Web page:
1.01 – Source Notes

Washington’s Birthplace, engraving from Harper’s Magazine [Feb 1856], courtesy of Wikipedia
  • Achenbach, Joel. The Grand Idea: George Washington’s Potomac and the Race to the West. New York: Simon & Schuster, 2004.
  • Anderson, Fred. Crucible of War: The Seven Years’ War and the Fate of Empire in British North America, 1754-1766. New York: Alfred A Knopf, 2000.
  • Booraem, Hendrik V. A Child of the Revolution: William Henry Harrison and His World, 1773-1798. Kent, OH: The Kent State University Press, 2012.
  • Brady, Patricia. Martha Washington: An American Life. New York: Penguin Books, 2006 [2005].
  • Chernow, Ron. Washington: A Life. New York: Penguin Press, 2010.
  • Dabney, Virginius. Virginia: The New Dominion. Garden City, NY: Doubleday & Co, 1971.
  • DuVal, Katherine. Independence Lost: Lives on the Edge of the American Revolution. New York: Random House, 2015. [ebook edition]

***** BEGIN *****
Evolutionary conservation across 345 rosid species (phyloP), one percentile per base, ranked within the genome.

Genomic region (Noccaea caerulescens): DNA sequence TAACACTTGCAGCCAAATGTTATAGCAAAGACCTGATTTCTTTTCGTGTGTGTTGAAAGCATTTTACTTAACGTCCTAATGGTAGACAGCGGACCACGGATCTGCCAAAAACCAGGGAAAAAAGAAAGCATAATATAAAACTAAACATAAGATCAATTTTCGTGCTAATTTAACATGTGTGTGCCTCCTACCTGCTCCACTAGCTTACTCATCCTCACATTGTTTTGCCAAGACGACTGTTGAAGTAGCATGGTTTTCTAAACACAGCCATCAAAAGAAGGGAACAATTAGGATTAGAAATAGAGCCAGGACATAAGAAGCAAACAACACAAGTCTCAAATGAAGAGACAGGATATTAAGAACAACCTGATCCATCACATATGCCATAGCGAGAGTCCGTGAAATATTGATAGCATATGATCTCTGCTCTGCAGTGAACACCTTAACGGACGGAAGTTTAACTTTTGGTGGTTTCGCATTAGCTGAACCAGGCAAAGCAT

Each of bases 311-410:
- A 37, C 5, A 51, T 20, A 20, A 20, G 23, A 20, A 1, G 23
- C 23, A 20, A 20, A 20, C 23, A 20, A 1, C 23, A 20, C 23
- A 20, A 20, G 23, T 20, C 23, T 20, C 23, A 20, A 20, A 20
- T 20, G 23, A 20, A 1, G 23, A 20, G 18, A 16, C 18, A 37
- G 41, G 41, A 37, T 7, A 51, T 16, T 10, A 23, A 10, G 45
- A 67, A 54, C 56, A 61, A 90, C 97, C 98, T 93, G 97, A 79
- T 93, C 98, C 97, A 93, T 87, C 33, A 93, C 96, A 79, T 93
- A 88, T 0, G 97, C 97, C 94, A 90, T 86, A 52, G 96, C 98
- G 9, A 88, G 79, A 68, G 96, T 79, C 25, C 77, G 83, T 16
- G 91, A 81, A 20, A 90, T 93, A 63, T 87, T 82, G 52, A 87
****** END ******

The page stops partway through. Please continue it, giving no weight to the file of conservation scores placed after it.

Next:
• Ferling, John. The Ascent of George Washington: The Hidden Political Genius of an American Icon. New York, Berlin, and London: Bloomsbury Press, 2009.
  • Flexner, James Thomas. Washington: The Indispensable Man. New York: Signet, 1984 [1969].
  • Fusonie, Alan, and Donna Jean Fusonie. George Washington: Pioneer Farmer. Mount Vernon, VA: Mount Vernon Ladies’ Association, 2011 [1998].
  • Lancaster, Bruce. From Lexington to Liberty: The Story of the American Revolution. Lewis Gannett, ed. Garden City, NY: Doubleday & Co, 1955.
  • Wiencek, Henry. An Imperfect God: George Washington, His Slaves, and the Creation of America. New York: Farrar, Straus and Giroux, 2003.
  • Wyatt-Brown, Bertram. Southern Honor: Ethics & Behavior in the Old South. New York and Oxford: Oxford University Press, 1982.

The intro and outro music for this episode as well as the remainder of the Washington episodes unless otherwise stated is from “Hail, Columbia” as performed by the US Navy Band. The full recording can be found at Wikipedia. The song was originally called “The President’s March” and was composed for Washington’s first inaugural. More information about the history of “Hail, Columbia” can be found at Wikipedia.